We combined the traditional science fiction ideas of utopia and dystopia with realistic technological trends such as artificial intelligence, 3D printing and big data and asked Bostonians to come up with fictional stories about their life in these environments.
Where can I walk my hologram dog?
Participants talked through imaginary scenarios ranging from the ordinary to the extraordinary. They could control home appliances such as heating using smartphones or saw a future in which the blind were assisted by holographic guide dogs. You could walk your hologram dog in those city urban spaces of ubiquitous public technology. We explored together the possible uses of public technologies in this, bearing in mind the various divides that exist among different users of technology. Social activities are among the most important aspects of urban life that need to be supported through the introduction of new technology and services. In another story, an elderly female character with dementia navigated various everyday situations with the help of her intelligent wrist computer.
Although participants felt positive about future technology, the scenarios they imagined involved using it as an accessory to city living. They were more pessimistic about the ability of technology to make major changes to their lives either socially and economically or for it to regenerate the infrastructure and economy of inner-city areas of Boston. Many cited Bowdoin-Geneva as an example. The Boston Globe had recently run a well publicised 68 Blocks social experiment designed to investigate the reasons for this neighbourhood’s long history of high crime and shootings. It opened up nothing more than a conversation.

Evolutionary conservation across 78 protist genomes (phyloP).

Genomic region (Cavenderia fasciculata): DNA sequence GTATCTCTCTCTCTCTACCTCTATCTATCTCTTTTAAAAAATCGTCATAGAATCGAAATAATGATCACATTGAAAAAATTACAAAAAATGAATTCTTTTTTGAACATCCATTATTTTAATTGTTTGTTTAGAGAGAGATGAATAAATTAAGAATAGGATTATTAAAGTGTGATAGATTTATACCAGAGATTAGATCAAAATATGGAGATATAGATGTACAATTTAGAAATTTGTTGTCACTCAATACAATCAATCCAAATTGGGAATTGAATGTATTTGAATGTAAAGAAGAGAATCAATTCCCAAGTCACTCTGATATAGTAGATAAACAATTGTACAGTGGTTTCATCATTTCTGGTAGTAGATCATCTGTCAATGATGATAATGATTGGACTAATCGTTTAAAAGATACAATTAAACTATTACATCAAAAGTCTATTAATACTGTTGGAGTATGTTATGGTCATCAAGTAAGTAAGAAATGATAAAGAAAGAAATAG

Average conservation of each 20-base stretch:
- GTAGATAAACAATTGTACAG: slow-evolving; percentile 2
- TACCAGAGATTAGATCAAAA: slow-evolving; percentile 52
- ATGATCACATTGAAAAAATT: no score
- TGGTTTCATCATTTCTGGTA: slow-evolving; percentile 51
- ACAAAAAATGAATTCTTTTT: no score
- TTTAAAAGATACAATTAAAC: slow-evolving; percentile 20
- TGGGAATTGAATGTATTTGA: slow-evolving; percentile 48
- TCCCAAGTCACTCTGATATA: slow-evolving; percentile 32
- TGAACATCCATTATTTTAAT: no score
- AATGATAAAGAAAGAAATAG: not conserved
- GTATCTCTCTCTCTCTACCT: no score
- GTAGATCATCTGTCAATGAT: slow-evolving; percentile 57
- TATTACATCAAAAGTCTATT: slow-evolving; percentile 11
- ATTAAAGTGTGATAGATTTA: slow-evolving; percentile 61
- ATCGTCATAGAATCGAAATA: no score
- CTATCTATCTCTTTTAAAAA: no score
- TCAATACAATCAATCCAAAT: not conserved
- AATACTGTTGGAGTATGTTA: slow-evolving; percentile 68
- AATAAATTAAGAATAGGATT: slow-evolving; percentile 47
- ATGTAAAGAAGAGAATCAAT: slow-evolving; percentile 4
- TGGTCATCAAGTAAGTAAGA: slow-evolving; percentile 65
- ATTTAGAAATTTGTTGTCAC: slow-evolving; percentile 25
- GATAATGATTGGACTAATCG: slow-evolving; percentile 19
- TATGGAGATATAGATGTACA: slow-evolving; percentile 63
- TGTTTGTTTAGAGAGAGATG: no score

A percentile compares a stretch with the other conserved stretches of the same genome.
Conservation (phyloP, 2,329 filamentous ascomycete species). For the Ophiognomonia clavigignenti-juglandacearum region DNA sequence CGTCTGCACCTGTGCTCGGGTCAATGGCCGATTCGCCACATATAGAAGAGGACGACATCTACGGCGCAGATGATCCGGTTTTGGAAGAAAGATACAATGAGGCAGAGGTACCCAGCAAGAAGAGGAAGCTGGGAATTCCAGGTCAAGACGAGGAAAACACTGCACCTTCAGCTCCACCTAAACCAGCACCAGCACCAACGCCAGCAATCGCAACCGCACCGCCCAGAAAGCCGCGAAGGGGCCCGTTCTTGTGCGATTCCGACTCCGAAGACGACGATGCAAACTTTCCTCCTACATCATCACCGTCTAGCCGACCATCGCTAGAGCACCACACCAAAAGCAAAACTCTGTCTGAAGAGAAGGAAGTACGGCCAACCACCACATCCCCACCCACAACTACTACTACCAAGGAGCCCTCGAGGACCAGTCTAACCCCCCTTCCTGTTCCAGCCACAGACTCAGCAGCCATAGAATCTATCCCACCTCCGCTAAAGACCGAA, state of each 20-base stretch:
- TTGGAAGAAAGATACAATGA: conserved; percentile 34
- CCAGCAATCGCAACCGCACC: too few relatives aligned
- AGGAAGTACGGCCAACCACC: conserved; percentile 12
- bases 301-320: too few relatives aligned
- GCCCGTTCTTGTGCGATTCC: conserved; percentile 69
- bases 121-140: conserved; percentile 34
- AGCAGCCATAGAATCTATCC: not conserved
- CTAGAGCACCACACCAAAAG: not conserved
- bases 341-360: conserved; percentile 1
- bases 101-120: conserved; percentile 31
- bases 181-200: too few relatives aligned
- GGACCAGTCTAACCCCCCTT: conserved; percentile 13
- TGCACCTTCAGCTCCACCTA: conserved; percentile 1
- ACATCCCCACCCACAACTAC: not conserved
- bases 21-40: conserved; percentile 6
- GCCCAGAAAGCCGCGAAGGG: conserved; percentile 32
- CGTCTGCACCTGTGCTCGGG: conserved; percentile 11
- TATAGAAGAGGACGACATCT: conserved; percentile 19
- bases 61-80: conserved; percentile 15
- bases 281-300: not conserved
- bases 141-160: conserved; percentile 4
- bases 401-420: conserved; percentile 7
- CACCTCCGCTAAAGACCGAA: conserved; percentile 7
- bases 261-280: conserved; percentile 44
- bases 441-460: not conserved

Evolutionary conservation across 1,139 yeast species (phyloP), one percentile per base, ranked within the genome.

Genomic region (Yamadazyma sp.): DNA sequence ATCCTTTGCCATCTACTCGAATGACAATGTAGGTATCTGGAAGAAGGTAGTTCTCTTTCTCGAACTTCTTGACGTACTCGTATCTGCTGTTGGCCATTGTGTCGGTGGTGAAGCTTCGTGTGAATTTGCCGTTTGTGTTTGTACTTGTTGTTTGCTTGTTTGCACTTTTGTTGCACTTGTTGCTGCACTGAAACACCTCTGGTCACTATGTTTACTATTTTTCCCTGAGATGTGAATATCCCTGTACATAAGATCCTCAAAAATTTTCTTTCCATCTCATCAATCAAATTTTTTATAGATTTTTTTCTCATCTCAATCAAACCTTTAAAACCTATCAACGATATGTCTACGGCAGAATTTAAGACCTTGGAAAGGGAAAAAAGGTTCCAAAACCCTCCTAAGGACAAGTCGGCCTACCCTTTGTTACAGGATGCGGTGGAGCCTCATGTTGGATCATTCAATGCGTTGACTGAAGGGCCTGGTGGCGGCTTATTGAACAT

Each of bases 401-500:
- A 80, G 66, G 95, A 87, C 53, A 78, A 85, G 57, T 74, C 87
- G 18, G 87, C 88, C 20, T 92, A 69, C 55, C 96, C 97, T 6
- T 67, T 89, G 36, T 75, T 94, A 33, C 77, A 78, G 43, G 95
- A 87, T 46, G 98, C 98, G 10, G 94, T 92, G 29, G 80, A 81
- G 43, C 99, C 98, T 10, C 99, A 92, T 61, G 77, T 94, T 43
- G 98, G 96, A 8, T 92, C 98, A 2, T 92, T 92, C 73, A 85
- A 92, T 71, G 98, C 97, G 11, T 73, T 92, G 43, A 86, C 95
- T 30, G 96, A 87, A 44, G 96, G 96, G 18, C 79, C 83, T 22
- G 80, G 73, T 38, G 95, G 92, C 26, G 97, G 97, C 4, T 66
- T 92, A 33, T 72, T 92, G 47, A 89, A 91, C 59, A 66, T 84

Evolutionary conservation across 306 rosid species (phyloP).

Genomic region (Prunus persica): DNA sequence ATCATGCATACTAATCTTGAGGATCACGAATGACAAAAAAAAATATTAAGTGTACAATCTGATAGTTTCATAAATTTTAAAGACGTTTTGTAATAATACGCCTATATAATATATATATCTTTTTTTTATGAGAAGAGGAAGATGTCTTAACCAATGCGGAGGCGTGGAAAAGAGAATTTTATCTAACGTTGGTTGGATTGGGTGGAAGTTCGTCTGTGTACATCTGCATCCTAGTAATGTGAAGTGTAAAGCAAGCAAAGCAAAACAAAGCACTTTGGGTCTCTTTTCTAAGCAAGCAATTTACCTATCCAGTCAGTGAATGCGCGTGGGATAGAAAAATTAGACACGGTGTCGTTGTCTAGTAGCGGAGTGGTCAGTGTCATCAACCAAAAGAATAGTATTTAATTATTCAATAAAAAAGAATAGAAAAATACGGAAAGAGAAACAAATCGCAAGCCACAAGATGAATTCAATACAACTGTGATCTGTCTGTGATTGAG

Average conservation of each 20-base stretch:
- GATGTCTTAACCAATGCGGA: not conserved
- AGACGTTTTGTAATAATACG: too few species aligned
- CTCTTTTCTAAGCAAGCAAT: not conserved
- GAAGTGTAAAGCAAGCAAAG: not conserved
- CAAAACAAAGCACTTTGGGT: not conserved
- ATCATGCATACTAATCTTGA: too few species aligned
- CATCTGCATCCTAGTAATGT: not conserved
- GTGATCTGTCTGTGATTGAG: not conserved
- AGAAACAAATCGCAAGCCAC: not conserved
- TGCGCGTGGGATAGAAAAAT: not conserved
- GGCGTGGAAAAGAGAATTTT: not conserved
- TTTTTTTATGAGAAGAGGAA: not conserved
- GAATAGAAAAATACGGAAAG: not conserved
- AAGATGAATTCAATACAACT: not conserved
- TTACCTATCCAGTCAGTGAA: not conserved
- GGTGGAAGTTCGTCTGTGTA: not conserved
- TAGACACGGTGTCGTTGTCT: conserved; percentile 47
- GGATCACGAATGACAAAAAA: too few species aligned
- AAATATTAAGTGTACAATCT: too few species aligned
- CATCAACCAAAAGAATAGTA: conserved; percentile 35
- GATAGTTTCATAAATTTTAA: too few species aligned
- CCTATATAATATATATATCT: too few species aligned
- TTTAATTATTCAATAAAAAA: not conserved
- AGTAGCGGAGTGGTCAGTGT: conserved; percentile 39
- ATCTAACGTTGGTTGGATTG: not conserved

Workshop participants felt smart cities were rather utopian concepts growing from a vision put forward by one group of businesses. There was general agreement that there were often many visions for the city, but “at the moment it’s the rich and powerful who determine that future vision”.
Many were troubled by the notion that people would live in a city purely because of its technology capabilities and thought there were lots of other important social and cultural reasons influencing people’s decisions to live or work somewhere. Just because these urban centres could offer us new ways of living in the future does not negate the importance of the natural environment, history and legacy.
The need to engage young people in discussions about the cities of the future was another recurring theme. Problems of engaging young people in future city planning were also emphasised.